Impossible Foods launches plant-based pork in Hong Kong, the US and Singapore

After releasing Impossible chicken nuggets earlier this month, the company has ventured into a new type of plant-based meat—pork. It is made out soy, the same key ingredient as its beef product.

impossible pork
Claypot rice made with Impossible Pork. Image: Impossible Foods

China alone is responsible for producing and consuming about half of the world’s pork, while Asia’s meat consumption is expected to rise along with its middle class. As the demand for protein increases, consumers are also looking for alternative sources of protein which are healthier and more environmentally friendly. 

According to a report by Bloomberg Intelligence, the global alternative meat market size was valued at US$4.2 billion in 2020, and projected to surpass US$74 billion by 2030, if it follows a similar growth pattern to that of plant-based milk alternatives. Alternative meat currently accounts for under 1 per cent of the total meat category sales. 

The latest in the slew of plant-based meat alternatives is Impossible Food’s plant-based pork. Made out of the same key ingredients as its beef product, soy, Impossible Pork will first be available in the United States from Thursday, and then later on 4 October in Hong Kong at more than 100 restaurants. It will be released in Singapore in November.

The launch follows an earlier announcement of plant-based chicken nuggets by Impossible Foods. The California-based company claims that its Impossible Pork uses 81-85 per cent less water, 66-82 per cent less land, and generates around three quarters less greenhouse gas emissions than ground pork from pigs. Impossible Pork is also certified gluten-free and contains no nitrates. 

Compared to a 113-gram serving of 70/30 US Department of Agriculture ground pork, Impossible Pork contains 37 per cent fewer calories (220 versus 350 calories), 59 per cent less total fat (13 grams versus 32 grams), 36 per cent less saturated fat (7 grams versus 11 grams) and 2.7 milligrams compared to 1 milligram iron per serving for pork from pigs. Impossible Pork contains 0 milligrams of cholesterol (7 grams saturated fat and 0 grams trans fat) per 113 grams serving.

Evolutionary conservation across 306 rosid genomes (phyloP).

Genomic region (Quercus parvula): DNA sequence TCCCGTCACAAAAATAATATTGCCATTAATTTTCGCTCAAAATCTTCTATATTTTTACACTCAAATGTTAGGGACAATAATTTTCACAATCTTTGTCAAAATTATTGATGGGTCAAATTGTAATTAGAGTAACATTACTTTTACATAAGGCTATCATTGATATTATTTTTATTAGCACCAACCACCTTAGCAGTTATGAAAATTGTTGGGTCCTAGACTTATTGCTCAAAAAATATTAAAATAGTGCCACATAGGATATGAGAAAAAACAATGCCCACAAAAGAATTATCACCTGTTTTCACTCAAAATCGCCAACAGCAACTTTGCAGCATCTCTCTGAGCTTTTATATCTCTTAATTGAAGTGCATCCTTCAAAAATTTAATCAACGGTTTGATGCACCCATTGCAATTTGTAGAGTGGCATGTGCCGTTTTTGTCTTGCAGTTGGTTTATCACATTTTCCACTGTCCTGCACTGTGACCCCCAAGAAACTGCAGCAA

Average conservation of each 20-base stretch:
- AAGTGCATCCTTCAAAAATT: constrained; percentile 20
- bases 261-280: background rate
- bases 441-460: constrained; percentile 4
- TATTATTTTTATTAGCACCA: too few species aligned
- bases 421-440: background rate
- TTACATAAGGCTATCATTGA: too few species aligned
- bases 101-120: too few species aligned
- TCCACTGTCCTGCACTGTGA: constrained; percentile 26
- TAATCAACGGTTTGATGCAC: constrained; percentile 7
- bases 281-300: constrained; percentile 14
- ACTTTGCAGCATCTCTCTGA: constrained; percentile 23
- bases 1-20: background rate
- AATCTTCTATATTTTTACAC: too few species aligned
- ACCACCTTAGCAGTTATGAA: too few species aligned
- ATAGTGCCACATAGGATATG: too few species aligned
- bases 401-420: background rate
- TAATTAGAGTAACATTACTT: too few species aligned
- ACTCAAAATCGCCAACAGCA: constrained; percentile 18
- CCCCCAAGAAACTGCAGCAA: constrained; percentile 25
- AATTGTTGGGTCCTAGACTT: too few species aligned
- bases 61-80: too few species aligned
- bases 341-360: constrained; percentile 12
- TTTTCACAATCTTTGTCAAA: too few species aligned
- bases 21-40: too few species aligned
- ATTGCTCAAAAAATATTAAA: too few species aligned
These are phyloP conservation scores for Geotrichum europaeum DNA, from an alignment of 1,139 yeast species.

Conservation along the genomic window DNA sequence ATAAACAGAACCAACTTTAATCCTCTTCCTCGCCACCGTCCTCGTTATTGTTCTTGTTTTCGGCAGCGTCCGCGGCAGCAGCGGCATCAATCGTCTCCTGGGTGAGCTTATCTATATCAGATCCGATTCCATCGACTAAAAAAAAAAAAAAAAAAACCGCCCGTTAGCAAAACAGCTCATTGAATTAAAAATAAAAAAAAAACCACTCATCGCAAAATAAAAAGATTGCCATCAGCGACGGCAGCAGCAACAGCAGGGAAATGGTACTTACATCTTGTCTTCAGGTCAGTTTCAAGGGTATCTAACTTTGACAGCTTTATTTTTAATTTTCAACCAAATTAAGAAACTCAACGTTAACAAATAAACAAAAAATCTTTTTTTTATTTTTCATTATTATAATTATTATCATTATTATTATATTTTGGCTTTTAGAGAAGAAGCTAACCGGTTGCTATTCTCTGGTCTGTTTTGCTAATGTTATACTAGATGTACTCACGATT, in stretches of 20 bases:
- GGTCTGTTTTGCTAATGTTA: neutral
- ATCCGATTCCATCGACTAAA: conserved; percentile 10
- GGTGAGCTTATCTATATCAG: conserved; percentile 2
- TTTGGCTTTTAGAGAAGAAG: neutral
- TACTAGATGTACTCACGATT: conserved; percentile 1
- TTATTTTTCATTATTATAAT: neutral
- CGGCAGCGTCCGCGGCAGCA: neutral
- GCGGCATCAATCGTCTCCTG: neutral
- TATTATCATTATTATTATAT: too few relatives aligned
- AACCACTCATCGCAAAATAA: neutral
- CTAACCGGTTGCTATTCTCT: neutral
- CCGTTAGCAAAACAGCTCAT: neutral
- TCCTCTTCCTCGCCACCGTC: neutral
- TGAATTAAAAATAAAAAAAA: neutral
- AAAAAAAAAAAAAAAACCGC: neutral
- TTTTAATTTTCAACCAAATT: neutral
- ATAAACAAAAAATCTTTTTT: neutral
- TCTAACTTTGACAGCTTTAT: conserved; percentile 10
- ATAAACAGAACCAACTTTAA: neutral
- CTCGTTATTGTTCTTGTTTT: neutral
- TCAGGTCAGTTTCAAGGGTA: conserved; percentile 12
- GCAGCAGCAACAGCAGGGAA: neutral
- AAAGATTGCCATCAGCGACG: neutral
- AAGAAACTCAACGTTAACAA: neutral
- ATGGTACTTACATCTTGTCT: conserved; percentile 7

Although Impossible’s product will be priced higher than animal pork to start with, the company said it aims to continually drive down prices as it has done for its Impossible Beef products. Continued reductions in product prices are one of the main drivers of plant-based meat growth, based on the Bloomberg Intelligence report. 

Already in the market for plant-based pork are competitors Green Monday’s Omnipork, Karana’s pulled pork substitute, and Beyond Meat’s minced pork, among others. 

impossible pork 1

Stir-fry dish made with Impossible Pork. Image: Impossible Foods

impossible pork 2

Noodles made with Impossible Pork. Image: Impossible Foods

impossible pork 3

Xiao long bao (chinese dumplings) made with Impossible Pork. Image: Impossible Foods

impossible pork 4

Chinese dumplings made with Impossible Pork. Image: Impossible Foods


Currently, Beyond Meat is the only publicly traded, pure-play bet on plant-based meat substitutes. Its biggest competitor, Impossible Foods, is preparing for a public listing which could value the company at around US$10 billion (S$13.5 billion) or more. Impossible is exploring going public through an initial public offering in the next 12 months or a merger with a so-called special purpose acquisition company (SPAC).

Did you find this article useful? Help us keep our journalism free to read.

We have a team of journalists dedicated to providing independent, well-researched stories from around the region on the topics that matter to you. Consider supporting our brand of purposeful journalism with a donation and keep Eco-Business free for all to read. Thank you.

Most popular

Featured Events

Publish your event
leaf background pattern

Transforming Innovation for Sustainability Join the Ecosystem →

Strategic Organisations

Reneum
Danfoss
Trucost
ESG Book
Olam
City Developments Ltd